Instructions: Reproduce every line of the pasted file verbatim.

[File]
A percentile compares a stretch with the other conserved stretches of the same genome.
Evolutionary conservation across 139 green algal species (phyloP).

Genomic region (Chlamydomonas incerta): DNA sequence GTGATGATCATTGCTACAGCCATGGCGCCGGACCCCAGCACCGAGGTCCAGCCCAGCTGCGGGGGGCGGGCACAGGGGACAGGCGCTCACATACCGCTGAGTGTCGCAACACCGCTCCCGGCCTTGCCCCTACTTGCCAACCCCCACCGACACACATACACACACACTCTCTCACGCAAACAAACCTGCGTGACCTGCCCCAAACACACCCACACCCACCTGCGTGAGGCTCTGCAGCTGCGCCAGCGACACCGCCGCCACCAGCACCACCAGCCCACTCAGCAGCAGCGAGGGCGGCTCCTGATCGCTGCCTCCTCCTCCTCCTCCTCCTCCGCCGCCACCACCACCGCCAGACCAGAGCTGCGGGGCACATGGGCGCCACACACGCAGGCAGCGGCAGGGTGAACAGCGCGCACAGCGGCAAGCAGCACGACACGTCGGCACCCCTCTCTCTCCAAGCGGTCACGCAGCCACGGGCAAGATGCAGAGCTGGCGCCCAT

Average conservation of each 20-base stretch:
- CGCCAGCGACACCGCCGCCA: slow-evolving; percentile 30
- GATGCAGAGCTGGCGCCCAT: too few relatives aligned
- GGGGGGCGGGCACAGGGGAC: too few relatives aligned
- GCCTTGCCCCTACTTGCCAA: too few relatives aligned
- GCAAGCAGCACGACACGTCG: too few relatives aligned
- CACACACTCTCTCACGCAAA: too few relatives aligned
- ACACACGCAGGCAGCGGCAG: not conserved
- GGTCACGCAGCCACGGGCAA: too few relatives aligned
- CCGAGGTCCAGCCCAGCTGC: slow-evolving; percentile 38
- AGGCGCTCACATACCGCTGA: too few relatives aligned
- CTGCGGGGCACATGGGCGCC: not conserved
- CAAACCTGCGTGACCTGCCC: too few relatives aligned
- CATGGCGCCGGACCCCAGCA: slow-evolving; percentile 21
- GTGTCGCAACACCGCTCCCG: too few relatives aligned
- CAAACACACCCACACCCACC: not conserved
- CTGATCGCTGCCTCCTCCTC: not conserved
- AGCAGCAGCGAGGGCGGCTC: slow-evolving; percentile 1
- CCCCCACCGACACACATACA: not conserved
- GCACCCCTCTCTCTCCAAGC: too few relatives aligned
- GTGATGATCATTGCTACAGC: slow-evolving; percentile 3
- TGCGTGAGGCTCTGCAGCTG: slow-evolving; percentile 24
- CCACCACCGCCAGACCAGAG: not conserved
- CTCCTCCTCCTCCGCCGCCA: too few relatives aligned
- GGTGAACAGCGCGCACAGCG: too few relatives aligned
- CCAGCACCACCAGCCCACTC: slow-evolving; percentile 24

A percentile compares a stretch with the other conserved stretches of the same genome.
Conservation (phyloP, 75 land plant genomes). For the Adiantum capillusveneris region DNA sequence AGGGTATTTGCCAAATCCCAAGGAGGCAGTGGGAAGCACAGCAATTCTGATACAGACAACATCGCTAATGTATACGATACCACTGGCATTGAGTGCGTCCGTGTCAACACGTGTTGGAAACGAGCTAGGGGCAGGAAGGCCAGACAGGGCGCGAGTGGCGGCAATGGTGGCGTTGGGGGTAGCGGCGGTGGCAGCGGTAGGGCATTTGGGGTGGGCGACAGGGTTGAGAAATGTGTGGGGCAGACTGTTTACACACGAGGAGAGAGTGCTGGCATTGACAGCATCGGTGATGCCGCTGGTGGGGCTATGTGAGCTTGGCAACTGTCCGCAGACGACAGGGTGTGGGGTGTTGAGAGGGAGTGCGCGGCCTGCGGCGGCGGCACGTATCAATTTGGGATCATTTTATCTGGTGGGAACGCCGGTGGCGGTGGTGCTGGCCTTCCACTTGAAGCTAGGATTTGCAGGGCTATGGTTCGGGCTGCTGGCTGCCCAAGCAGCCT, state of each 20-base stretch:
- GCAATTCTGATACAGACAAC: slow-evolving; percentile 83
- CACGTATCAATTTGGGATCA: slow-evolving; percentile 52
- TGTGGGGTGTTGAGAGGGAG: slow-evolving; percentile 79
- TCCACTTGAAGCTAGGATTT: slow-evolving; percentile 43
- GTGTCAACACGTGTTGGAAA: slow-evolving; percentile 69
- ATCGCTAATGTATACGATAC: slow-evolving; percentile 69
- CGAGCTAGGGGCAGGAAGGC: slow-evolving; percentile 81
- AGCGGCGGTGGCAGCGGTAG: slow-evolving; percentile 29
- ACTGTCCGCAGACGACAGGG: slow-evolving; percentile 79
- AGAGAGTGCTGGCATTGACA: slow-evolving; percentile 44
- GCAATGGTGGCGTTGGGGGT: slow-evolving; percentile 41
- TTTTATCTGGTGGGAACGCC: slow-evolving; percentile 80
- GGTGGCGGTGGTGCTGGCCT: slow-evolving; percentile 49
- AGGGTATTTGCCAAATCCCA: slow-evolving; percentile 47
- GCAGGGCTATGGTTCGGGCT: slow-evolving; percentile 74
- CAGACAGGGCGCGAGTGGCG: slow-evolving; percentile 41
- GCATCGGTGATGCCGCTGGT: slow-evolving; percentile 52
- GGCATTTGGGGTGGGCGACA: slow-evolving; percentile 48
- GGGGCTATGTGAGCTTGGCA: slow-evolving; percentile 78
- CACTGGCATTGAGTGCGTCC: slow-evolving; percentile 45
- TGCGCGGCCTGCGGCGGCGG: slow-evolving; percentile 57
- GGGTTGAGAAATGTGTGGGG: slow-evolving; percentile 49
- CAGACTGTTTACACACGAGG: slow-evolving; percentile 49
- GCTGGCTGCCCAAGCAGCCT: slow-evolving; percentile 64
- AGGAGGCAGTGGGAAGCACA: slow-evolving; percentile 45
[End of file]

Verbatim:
A percentile compares a stretch with the other conserved stretches of the same genome.
Evolutionary conservation across 139 green algal species (phyloP).

Genomic region (Chlamydomonas incerta): DNA sequence GTGATGATCATTGCTACAGCCATGGCGCCGGACCCCAGCACCGAGGTCCAGCCCAGCTGCGGGGGGCGGGCACAGGGGACAGGCGCTCACATACCGCTGAGTGTCGCAACACCGCTCCCGGCCTTGCCCCTACTTGCCAACCCCCACCGACACACATACACACACACTCTCTCACGCAAACAAACCTGCGTGACCTGCCCCAAACACACCCACACCCACCTGCGTGAGGCTCTGCAGCTGCGCCAGCGACACCGCCGCCACCAGCACCACCAGCCCACTCAGCAGCAGCGAGGGCGGCTCCTGATCGCTGCCTCCTCCTCCTCCTCCTCCTCCGCCGCCACCACCACCGCCAGACCAGAGCTGCGGGGCACATGGGCGCCACACACGCAGGCAGCGGCAGGGTGAACAGCGCGCACAGCGGCAAGCAGCACGACACGTCGGCACCCCTCTCTCTCCAAGCGGTCACGCAGCCACGGGCAAGATGCAGAGCTGGCGCCCAT

Average conservation of each 20-base stretch:
- CGCCAGCGACACCGCCGCCA: slow-evolving; percentile 30
- GATGCAGAGCTGGCGCCCAT: too few relatives aligned
- GGGGGGCGGGCACAGGGGAC: too few relatives aligned
- GCCTTGCCCCTACTTGCCAA: too few relatives aligned
- GCAAGCAGCACGACACGTCG: too few relatives aligned
- CACACACTCTCTCACGCAAA: too few relatives aligned
- ACACACGCAGGCAGCGGCAG: not conserved
- GGTCACGCAGCCACGGGCAA: too few relatives aligned
- CCGAGGTCCAGCCCAGCTGC: slow-evolving; percentile 38
- AGGCGCTCACATACCGCTGA: too few relatives aligned
- CTGCGGGGCACATGGGCGCC: not conserved
- CAAACCTGCGTGACCTGCCC: too few relatives aligned
- CATGGCGCCGGACCCCAGCA: slow-evolving; percentile 21
- GTGTCGCAACACCGCTCCCG: too few relatives aligned
- CAAACACACCCACACCCACC: not conserved
- CTGATCGCTGCCTCCTCCTC: not conserved
- AGCAGCAGCGAGGGCGGCTC: slow-evolving; percentile 1
- CCCCCACCGACACACATACA: not conserved
- GCACCCCTCTCTCTCCAAGC: too few relatives aligned
- GTGATGATCATTGCTACAGC: slow-evolving; percentile 3
- TGCGTGAGGCTCTGCAGCTG: slow-evolving; percentile 24
- CCACCACCGCCAGACCAGAG: not conserved
- CTCCTCCTCCTCCGCCGCCA: too few relatives aligned
- GGTGAACAGCGCGCACAGCG: too few relatives aligned
- CCAGCACCACCAGCCCACTC: slow-evolving; percentile 24

A percentile compares a stretch with the other conserved stretches of the same genome.
Conservation (phyloP, 75 land plant genomes). For the Adiantum capillusveneris region DNA sequence AGGGTATTTGCCAAATCCCAAGGAGGCAGTGGGAAGCACAGCAATTCTGATACAGACAACATCGCTAATGTATACGATACCACTGGCATTGAGTGCGTCCGTGTCAACACGTGTTGGAAACGAGCTAGGGGCAGGAAGGCCAGACAGGGCGCGAGTGGCGGCAATGGTGGCGTTGGGGGTAGCGGCGGTGGCAGCGGTAGGGCATTTGGGGTGGGCGACAGGGTTGAGAAATGTGTGGGGCAGACTGTTTACACACGAGGAGAGAGTGCTGGCATTGACAGCATCGGTGATGCCGCTGGTGGGGCTATGTGAGCTTGGCAACTGTCCGCAGACGACAGGGTGTGGGGTGTTGAGAGGGAGTGCGCGGCCTGCGGCGGCGGCACGTATCAATTTGGGATCATTTTATCTGGTGGGAACGCCGGTGGCGGTGGTGCTGGCCTTCCACTTGAAGCTAGGATTTGCAGGGCTATGGTTCGGGCTGCTGGCTGCCCAAGCAGCCT, state of each 20-base stretch:
- GCAATTCTGATACAGACAAC: slow-evolving; percentile 83
- CACGTATCAATTTGGGATCA: slow-evolving; percentile 52
- TGTGGGGTGTTGAGAGGGAG: slow-evolving; percentile 79
- TCCACTTGAAGCTAGGATTT: slow-evolving; percentile 43
- GTGTCAACACGTGTTGGAAA: slow-evolving; percentile 69
- ATCGCTAATGTATACGATAC: slow-evolving; percentile 69
- CGAGCTAGGGGCAGGAAGGC: slow-evolving; percentile 81
- AGCGGCGGTGGCAGCGGTAG: slow-evolving; percentile 29
- ACTGTCCGCAGACGACAGGG: slow-evolving; percentile 79
- AGAGAGTGCTGGCATTGACA: slow-evolving; percentile 44
- GCAATGGTGGCGTTGGGGGT: slow-evolving; percentile 41
- TTTTATCTGGTGGGAACGCC: slow-evolving; percentile 80
- GGTGGCGGTGGTGCTGGCCT: slow-evolving; percentile 49
- AGGGTATTTGCCAAATCCCA: slow-evolving; percentile 47
- GCAGGGCTATGGTTCGGGCT: slow-evolving; percentile 74
- CAGACAGGGCGCGAGTGGCG: slow-evolving; percentile 41
- GCATCGGTGATGCCGCTGGT: slow-evolving; percentile 52
- GGCATTTGGGGTGGGCGACA: slow-evolving; percentile 48
- GGGGCTATGTGAGCTTGGCA: slow-evolving; percentile 78
- CACTGGCATTGAGTGCGTCC: slow-evolving; percentile 45
- TGCGCGGCCTGCGGCGGCGG: slow-evolving; percentile 57
- GGGTTGAGAAATGTGTGGGG: slow-evolving; percentile 49
- CAGACTGTTTACACACGAGG: slow-evolving; percentile 49
- GCTGGCTGCCCAAGCAGCCT: slow-evolving; percentile 64
- AGGAGGCAGTGGGAAGCACA: slow-evolving; percentile 45